Johnny Depp hasn't shied away from playing real-life criminals, like gangster John Dillinger in Public Enemies or cocaine kingpin George Jung in Blow. So we shouldn't be too surprised that Cross Creek Pictures and Exclusive Media have convinced the eccentric A-lister to play the notorious Whitey Bulger for Black Mass.
Reporting out of the European Film Market, Deadline reveals Depp has officially signed on to star in Black Mass, a biopic that will chronicle the highlights of career criminal Bulger, who went from Boston's cruel kingpin to a fugitive at the top of the FBI's Most Wanted list. Joining him in this endeavor could be English hunk Tom Hardy, who has earned a reputation for growling tough guys with lead roles in Lawless, The Dark Knight Rises and Bronson. Hardy is said to be in early talks for the film's other lead role.
Rush producer Mark Mallouk wrote Black Mass's screenplay, adapted from Dick Lehr and Gerald O'Neill's best-selling book Black Mass: The True Story of an Unholy Alliance Between the FBI and the Irish Mob. The project came to light one year ago, when Depp was first attached. At that time, Barry Levinson was lined up to helm. By the spring, casting was moving forward and Australian leading man Joel Edgerton was attached to play Bulger's childhood friend turned FBI agent, John Connolly. But then pre-production hit a snag with Depp threatening to bail, reportedly over a paycheck dispute.
Things on Black Mass went quiet for months until January brought word of a new director. Writer-director Scott Cooper won acclaim with his 2009 Oscar-nominated debut Crazy Heart, but then earned critical scorn with his 2013 follow-up Out of the Furnace. Nonetheless, he was plucked to take up Black Mass's helm, and given a crack at revising its script. And once more Depp was attached. Now it seems Depp has settled on a figure for bringing his star power to this crime drama, and Hardy is being lined up to replace Edgerton, his Warrior co-star. If Cross Creek/Exclusive is able to nail down a deal with Hardy, production on Black Mass could begin as early as May of this year.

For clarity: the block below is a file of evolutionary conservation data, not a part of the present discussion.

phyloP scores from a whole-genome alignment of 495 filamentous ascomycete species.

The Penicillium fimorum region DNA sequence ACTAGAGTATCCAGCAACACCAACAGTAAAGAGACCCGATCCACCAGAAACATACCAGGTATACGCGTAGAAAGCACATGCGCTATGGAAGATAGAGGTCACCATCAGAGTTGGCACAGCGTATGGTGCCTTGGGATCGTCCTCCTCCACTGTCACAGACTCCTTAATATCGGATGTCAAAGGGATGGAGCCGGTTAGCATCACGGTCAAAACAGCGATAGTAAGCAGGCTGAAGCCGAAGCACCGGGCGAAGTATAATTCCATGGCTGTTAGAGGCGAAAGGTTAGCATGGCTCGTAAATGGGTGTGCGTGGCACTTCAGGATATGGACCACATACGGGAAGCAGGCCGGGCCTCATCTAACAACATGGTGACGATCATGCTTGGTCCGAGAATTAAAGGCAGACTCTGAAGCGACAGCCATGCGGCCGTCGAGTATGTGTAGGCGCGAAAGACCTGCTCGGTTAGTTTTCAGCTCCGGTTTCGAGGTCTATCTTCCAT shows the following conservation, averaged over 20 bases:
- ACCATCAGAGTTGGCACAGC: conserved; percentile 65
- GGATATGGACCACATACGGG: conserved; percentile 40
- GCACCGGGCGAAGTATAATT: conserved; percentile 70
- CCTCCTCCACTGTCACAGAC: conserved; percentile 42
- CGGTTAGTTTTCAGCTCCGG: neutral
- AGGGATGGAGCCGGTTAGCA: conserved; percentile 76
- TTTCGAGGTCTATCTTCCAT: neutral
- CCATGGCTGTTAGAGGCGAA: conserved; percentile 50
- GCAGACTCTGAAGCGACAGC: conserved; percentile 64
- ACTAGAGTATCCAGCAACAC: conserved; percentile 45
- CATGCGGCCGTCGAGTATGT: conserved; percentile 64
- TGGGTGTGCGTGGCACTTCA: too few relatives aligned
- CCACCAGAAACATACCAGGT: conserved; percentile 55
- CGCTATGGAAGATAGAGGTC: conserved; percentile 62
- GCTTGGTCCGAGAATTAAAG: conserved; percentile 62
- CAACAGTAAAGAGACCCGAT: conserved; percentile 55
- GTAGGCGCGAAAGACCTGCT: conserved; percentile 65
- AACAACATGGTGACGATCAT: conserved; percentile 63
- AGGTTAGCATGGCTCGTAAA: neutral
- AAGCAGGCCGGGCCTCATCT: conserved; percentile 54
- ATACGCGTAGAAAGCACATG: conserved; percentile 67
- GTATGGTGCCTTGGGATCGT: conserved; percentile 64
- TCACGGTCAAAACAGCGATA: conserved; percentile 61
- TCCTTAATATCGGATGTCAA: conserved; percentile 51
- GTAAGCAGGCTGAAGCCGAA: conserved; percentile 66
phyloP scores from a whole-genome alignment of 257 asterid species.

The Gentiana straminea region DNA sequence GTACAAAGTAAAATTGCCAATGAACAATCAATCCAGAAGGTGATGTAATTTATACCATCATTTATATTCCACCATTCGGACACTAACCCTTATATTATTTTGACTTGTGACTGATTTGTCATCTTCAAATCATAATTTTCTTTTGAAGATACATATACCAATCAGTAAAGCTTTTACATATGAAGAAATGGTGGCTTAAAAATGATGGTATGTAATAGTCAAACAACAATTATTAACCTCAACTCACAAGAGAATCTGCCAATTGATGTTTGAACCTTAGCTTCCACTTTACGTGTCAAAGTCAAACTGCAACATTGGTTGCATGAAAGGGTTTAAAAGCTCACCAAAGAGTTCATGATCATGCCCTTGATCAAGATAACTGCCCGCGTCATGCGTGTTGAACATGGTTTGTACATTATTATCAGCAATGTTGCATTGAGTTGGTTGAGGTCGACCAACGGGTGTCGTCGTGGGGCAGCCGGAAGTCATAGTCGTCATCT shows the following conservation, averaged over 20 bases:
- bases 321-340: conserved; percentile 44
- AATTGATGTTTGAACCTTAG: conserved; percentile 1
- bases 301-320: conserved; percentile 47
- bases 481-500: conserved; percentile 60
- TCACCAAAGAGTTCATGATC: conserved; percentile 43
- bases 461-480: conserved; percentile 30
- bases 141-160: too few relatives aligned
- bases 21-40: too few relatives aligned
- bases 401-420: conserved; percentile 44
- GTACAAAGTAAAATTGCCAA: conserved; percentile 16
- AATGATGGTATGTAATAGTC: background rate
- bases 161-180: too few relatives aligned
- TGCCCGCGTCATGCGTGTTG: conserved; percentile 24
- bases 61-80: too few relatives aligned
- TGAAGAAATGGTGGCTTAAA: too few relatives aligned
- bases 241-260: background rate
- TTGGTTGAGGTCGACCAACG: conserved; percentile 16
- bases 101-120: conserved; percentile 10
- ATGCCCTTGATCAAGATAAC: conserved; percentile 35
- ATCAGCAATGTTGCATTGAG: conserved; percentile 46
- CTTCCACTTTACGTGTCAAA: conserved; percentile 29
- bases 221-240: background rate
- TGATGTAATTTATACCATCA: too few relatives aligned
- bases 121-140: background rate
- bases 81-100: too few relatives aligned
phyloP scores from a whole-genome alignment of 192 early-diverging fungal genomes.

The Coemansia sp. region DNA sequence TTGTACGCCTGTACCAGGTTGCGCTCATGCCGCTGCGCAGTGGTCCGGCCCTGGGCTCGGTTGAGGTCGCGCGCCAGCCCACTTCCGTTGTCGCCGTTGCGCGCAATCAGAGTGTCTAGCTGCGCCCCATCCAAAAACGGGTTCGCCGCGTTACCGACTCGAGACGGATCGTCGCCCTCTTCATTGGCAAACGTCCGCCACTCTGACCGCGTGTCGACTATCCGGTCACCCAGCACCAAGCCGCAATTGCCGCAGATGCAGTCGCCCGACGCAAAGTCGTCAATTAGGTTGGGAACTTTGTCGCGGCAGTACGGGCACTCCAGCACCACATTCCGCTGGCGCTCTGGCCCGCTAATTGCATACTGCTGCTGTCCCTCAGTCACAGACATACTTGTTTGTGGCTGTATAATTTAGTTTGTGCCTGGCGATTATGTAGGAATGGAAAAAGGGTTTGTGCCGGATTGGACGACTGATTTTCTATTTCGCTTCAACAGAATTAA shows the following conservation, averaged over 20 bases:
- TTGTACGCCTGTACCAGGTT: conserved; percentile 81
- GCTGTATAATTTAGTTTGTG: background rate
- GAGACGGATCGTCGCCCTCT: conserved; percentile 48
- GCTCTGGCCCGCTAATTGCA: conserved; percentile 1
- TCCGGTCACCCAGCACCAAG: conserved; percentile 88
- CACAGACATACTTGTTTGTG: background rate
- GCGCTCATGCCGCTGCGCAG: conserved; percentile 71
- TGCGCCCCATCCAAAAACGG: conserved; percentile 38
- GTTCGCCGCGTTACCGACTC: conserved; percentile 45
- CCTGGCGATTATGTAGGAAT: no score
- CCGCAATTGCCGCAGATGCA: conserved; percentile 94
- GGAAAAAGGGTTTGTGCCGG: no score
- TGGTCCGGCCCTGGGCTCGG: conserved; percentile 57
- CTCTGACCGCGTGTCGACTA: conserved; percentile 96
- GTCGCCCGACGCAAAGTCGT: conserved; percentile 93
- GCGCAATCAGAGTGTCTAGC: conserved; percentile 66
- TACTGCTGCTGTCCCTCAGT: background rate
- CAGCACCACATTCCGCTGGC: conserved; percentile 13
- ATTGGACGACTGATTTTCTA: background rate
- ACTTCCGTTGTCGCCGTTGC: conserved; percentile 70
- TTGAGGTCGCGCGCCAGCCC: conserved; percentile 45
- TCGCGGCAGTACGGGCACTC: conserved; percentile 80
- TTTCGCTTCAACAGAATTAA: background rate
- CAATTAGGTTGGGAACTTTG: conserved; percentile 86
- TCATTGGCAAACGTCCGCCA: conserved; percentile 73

Notably, this isn't the only White Bulger biopic in the works. The thug who inspired Jack Nicholson's duplicitous Boston crime lord in The Departed is also at the center of a project in development by Ben Affleck. The helmer of Argo, The Town and Gone Baby Gone is planning this biopic to be another directorial outing, but it's nowhere near as far along as Black Mass. As of last fall, Affleck was angling for Aaron Stockard, one of his The Town co-writers, to punch up the screenplay.
Will there be room at the theaters for two Bulger biopics in the coming years? Or will Depp's version squelch the development of Affleck's? We'll be watching.